Community Day School is exploring the possibility of offering a pre-K class in the fall of 2013.
CDS is the only private K-eight school in the area that does not have a pre-K program, according to Avi Baran Munro, head of school.
A pre-K program could boost enrollment at the Solomon Schechter-affiliated day school, Munro said. She noted that children entering a school at the pre-K level often stay in that school at the elementary level, then continue on through middle school.
Both Yeshiva Schools of Pittsburgh and Hillel Academy of Pittsburgh, the area’s other two Jewish day schools, offer an early childhood program.
While acknowledging a CDS pre-K could be in competition with existing Jewish pre-K programs in the area — such as those offered by Congregation Beth Shalom and the Jewish Community Center of Greater Pittsburgh — Munro said that CDS aims to work in cooperation with the other schools.”
“We are discussing ways in which we could partner with other schools,” Munro said. “We could be in competition with other programs. We understand our decision could impact other programs, and we are looking for ways to make this a benefit for the community.
“We have been having open conversations with Beth Shalom, which has been a great feeder for CDS,” Munro continued, adding that CDS talked with the JCC as well.
While Munro said that it was too early to say how a CDS pre-K would differ from the offerings at Beth Shalom, she noted that because of the Judaic strained staff at CDS, its prospective program would be “unique.”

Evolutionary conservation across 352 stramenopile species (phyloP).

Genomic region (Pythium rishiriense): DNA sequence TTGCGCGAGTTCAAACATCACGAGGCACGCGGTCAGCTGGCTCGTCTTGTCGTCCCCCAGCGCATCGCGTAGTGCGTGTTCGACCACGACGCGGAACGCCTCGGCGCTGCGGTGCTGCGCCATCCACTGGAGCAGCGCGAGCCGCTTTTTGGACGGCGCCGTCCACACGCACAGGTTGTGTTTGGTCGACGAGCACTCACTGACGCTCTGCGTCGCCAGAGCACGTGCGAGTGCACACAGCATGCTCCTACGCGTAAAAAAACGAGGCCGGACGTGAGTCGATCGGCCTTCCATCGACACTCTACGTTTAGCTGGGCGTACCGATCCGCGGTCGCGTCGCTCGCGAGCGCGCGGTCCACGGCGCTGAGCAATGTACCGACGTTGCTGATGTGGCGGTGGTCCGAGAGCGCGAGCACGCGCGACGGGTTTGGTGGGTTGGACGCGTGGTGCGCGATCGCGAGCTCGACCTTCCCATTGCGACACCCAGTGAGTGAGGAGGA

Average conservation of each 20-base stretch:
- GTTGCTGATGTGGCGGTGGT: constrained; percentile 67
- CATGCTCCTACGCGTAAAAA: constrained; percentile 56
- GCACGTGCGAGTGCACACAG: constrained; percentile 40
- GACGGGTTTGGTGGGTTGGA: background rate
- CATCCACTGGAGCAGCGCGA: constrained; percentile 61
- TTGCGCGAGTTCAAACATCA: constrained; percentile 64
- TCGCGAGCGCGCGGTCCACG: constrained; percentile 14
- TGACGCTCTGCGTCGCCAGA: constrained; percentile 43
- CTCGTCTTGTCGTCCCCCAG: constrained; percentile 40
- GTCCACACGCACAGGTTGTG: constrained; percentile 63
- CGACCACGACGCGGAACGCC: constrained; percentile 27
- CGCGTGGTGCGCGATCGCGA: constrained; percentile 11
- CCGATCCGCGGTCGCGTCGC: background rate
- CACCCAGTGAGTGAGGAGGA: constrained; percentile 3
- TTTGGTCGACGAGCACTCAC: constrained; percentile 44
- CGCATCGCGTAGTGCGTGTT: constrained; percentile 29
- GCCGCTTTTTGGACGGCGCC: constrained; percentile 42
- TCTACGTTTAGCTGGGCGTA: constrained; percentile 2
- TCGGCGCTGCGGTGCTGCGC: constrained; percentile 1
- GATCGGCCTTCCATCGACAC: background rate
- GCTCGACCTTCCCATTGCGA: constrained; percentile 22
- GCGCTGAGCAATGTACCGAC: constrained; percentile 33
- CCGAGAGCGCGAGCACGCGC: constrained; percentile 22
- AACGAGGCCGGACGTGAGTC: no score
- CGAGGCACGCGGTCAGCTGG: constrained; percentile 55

“It would be part of the K to eight school, so there are resources we have in place that we could employ,” she said.
Munro stressed that CDS was eager to pursue opportunities for cost and resource sharing with other Jewish pre-K providers, including teacher training.
Beth Shalom and CDS historically have had a symbiotic relationship, noted Stefi Kirschner, president of Beth Shalom.
“Beth Shalom has always been the largest feeder into CDS through the history of the school, and our congregation has benefited by having a Schechter Day School in the community,” Kirschner said, adding that a Schechter school is a draw for new families to Pittsburgh, who may then choose to join a Conservative synagogue like Beth Shalom.
“We have expertise to share with CDS,” she said.
Beth Shalom’s Early Learning Center, which will celebrate its 25th anniversary next year, currently provides early childhood education to about 100 children, ages six months to prekindergarten, Kirschner said.
“Now, some of our students may leave our program to go to CDS’ preschool,” she acknowledged.
While “about six to eight” of Beth Shalom Preschool students who will be in the pre-K group next year have siblings at CDS, Kirschner does not think all of those children necessarily will transfer to a CDS pre-K.
“Parents will have many different factors to consider,” she said. “We have 25 years of experience and a great faculty. Community Day doesn’t have a track record yet for a pre-K class.”
Despite the potential competition, Kirschner is looking forward to finding ways to collaborate with CDS.
“We should take advantage of working together and collaborating,” she said. “In the spirit of collaborating, we are open-minded. Our goal is to engage families with children in the Jewish community
(Toby Tabachnick can be reach at firstname.lastname@example.org.)